In the first week of NFL Free Agency, the Arizona Cardinals filled a void at outside linebacker. For Devon Kennard, it was a lifetime goal achieved.
“I was talking to some of my buddies I grew up here with and played high school ball with, and we'd always have conversations, like how cool it would be if I played for the Cardinals one day," said Kennard. "But it’s one of those things you didn't think would actually happen and what are the chances, type of deal. So when it did, you know, it was just kinda like, wow.”
Kennard grew up in Ahwatukee, just six miles from Cardinals headquarters, so when the Detroit Lions surprisingly cut him, the chance to return and join his hometown team took shape pretty fast.
“I think it's a young team with a lot of opportunity," the six-year veteran said. "I like what Coach Kingsbury's doing here, and I'm excited about the direction of the program and what we'll be able to accomplish this year.”
The former Desert Vista High School star comes from a football family. His dad, Derek, played offensive line for the St. Louis Cardinals and then moved with the team to Phoenix. He later played for the New Orleans Saints and then won a Super Bowl with the Dallas Cowboys in 1996 at Sun Devil Stadium, walking off the field with 4-year-old Devon on his shoulders.
“The picture of me on my dad's shoulders, like that's something I still remember," Kennard said.
He added that he used to sneak his dad's customized Super Bowl trophy out of its case at the house to show his friends. Now, Kennard can chase a trophy of his own with the Cardinals.
"My dad was super excited," Kennard said of him signing with the Cardinals. "I remember when I first mentioned it to him, he was like really? Like, no way. It's just the fact that, you know, father and son being able to play for the same organization. I don't know how many times that's happened, but you know, I'm sure it's not that common.”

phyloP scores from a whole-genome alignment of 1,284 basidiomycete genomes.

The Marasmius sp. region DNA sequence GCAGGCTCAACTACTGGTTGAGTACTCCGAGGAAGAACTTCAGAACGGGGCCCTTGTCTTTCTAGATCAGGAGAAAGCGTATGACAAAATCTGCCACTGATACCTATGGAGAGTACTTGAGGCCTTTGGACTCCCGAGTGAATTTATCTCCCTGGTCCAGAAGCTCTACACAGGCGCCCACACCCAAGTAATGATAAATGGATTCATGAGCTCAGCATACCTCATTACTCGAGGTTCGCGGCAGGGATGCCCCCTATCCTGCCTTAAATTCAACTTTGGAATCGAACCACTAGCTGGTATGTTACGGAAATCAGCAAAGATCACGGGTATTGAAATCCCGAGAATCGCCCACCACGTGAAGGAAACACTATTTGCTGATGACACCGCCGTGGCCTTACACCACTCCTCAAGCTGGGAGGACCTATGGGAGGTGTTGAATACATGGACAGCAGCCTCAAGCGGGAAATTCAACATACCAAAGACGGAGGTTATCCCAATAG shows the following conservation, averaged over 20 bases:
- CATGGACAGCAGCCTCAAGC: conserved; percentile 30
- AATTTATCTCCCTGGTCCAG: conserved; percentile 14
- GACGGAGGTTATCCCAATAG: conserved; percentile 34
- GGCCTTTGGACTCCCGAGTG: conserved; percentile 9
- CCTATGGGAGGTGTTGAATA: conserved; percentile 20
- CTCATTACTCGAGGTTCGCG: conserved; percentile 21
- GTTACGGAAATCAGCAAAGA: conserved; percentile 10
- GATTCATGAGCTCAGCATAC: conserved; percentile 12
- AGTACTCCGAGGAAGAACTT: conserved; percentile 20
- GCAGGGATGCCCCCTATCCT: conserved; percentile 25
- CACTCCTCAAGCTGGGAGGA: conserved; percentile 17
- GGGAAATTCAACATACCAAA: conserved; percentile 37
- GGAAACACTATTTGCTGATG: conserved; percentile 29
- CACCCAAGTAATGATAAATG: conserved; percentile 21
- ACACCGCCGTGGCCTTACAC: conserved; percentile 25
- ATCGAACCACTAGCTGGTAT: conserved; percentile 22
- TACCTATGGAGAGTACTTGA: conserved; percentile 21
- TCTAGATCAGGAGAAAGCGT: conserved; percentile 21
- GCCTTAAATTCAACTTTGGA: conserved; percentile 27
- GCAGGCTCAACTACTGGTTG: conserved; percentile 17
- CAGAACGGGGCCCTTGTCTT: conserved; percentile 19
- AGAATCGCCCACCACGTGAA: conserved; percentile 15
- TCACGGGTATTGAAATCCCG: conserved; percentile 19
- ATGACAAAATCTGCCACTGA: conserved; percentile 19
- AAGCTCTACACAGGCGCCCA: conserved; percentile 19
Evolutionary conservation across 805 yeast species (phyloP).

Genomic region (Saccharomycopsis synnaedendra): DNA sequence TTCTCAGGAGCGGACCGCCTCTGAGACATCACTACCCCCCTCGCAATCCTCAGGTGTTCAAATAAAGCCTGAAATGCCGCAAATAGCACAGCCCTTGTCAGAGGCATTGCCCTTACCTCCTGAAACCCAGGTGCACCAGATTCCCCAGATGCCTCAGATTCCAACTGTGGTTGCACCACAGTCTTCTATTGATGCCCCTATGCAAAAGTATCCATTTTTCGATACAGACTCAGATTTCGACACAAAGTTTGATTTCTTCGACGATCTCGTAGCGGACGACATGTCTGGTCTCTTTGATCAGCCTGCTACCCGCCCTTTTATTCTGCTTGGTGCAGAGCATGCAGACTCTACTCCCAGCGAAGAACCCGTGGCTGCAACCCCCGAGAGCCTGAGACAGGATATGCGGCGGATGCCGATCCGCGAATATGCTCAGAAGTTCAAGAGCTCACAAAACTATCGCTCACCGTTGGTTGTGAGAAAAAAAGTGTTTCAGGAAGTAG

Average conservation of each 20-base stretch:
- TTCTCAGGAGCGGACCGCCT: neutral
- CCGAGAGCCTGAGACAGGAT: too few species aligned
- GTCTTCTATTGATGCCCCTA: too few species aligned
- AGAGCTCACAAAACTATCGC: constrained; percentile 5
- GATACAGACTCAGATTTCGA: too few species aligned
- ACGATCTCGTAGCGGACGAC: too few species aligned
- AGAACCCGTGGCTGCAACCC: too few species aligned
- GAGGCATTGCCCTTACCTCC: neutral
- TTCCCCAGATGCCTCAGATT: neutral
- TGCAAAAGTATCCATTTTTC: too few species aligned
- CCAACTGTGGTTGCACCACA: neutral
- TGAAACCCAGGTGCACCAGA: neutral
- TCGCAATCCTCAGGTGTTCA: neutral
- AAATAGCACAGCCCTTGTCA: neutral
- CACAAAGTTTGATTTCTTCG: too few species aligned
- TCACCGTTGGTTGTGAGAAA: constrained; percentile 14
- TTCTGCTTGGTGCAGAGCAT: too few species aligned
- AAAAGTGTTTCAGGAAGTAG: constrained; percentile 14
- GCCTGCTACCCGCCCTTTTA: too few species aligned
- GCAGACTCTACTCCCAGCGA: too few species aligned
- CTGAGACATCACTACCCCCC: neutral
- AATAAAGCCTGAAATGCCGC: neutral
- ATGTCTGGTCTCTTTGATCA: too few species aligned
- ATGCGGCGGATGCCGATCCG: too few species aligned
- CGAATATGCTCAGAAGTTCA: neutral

A nominee for the 2019 Walter Payton NFL Man of the Year Award, Kennard has always focused on giving back to the youth. The chance to now do so in the Valley, and perhaps inspire a young Arizona athlete like he once was, is something he looks forward to.
"I'm no different than any of them," Kennard said. "I grew up right in Ahwatukee area, went to Desert Vista, and you know, worked hard and made my dreams come true. And there's no reason why any kid in the Valley can't go out and do the same thing."
The only downside to playing at home? Ticket requests.
“I'm nipping that in the bud right now. My immediate family, I'll take care of them. But everybody else, y'all better get season tickets right now 'cause we're not doing that," he said with a grin. "We're not doing that.”